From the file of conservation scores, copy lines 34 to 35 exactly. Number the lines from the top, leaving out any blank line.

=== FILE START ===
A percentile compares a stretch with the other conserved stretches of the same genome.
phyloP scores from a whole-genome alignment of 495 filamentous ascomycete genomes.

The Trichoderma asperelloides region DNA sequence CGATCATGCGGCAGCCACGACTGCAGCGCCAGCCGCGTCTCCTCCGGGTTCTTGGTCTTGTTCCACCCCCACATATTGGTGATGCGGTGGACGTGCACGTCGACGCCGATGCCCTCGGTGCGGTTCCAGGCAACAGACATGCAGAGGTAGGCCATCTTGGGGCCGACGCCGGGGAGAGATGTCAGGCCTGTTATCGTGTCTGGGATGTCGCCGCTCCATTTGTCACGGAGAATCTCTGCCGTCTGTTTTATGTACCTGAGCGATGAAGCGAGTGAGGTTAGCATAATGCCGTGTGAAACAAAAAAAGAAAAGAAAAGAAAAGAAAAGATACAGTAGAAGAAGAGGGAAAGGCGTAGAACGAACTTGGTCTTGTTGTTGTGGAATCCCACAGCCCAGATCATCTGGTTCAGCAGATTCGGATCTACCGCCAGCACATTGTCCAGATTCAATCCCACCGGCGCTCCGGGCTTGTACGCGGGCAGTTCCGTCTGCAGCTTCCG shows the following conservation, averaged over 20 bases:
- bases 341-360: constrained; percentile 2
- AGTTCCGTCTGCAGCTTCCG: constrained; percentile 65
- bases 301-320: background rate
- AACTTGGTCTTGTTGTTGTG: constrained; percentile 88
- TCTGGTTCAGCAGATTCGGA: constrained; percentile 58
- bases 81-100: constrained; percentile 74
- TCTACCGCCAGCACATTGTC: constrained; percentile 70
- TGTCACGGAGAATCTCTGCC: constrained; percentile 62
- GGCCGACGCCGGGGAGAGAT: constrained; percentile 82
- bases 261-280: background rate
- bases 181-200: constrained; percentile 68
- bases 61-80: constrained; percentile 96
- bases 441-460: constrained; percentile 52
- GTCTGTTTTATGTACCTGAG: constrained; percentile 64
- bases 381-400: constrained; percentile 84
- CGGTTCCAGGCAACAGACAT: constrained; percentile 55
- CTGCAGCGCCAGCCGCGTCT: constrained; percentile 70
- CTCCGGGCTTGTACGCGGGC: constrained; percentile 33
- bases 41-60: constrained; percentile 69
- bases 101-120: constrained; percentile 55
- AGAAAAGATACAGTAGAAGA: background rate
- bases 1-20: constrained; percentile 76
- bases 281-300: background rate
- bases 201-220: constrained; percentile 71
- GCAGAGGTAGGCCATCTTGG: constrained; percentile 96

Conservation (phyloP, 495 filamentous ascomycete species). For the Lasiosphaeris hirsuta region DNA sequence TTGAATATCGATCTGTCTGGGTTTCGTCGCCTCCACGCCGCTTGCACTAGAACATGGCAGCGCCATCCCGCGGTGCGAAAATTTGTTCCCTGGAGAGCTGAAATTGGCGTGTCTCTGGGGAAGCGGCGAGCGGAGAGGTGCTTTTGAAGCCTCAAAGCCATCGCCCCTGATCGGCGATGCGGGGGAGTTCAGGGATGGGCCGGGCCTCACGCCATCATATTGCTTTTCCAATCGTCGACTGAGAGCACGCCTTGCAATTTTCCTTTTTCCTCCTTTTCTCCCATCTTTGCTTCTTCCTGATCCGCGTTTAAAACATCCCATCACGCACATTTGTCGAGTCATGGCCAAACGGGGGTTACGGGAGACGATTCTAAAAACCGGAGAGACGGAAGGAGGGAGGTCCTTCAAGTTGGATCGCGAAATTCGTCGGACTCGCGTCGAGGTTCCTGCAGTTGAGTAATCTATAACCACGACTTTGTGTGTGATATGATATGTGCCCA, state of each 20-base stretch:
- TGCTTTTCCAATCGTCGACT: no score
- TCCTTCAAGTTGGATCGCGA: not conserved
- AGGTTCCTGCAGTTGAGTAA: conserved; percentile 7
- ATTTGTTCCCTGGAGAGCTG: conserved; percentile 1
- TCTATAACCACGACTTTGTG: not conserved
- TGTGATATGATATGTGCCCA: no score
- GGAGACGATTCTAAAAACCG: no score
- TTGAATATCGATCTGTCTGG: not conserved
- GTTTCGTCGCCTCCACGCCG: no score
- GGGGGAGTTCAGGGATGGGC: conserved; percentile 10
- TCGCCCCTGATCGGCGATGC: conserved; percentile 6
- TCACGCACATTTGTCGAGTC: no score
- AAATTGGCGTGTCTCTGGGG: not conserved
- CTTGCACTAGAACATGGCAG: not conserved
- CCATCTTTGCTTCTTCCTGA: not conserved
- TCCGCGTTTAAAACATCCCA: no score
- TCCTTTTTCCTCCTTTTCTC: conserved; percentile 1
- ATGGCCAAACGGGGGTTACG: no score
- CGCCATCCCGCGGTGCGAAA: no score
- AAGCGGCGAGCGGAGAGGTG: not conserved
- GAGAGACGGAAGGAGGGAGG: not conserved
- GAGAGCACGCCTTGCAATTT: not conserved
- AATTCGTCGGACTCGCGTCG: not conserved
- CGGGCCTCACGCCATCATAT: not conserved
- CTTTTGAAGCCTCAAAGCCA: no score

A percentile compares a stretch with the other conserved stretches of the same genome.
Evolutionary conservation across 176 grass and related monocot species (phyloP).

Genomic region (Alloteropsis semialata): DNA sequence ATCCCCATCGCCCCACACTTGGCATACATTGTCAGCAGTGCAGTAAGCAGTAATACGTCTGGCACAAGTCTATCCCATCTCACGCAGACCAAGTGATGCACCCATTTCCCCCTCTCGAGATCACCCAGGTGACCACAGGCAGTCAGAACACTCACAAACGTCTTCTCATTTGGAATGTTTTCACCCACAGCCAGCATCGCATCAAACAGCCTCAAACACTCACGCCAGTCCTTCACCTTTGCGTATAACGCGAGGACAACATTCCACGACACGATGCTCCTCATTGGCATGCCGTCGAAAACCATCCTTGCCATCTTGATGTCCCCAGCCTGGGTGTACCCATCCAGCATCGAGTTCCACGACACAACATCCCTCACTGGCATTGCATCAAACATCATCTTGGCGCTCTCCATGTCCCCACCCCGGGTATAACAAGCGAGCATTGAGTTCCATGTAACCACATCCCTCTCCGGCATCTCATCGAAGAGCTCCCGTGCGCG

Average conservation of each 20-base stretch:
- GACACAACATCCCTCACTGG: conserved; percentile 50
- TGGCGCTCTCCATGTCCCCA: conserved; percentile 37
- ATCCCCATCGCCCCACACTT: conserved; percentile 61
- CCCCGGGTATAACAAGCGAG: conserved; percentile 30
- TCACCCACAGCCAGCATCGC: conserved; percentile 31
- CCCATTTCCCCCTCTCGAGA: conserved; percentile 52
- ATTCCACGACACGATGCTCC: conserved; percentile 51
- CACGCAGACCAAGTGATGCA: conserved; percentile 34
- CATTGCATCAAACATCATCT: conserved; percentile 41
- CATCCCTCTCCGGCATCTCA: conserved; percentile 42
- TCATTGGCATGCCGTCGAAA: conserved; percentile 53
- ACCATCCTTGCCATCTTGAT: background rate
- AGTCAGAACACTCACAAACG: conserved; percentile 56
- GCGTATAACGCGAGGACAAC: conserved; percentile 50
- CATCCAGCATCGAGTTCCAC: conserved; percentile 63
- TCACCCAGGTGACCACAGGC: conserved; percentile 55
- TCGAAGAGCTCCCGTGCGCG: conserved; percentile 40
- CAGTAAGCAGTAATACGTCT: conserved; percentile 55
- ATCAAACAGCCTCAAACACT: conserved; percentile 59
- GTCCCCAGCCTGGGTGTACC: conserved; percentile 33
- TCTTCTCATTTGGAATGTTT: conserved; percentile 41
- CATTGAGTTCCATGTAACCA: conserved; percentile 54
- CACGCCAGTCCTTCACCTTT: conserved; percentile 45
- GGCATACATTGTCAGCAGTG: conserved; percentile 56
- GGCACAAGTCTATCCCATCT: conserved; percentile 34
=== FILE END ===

- TCTATAACCACGACTTTGTG: not conserved
- TGTGATATGATATGTGCCCA: no score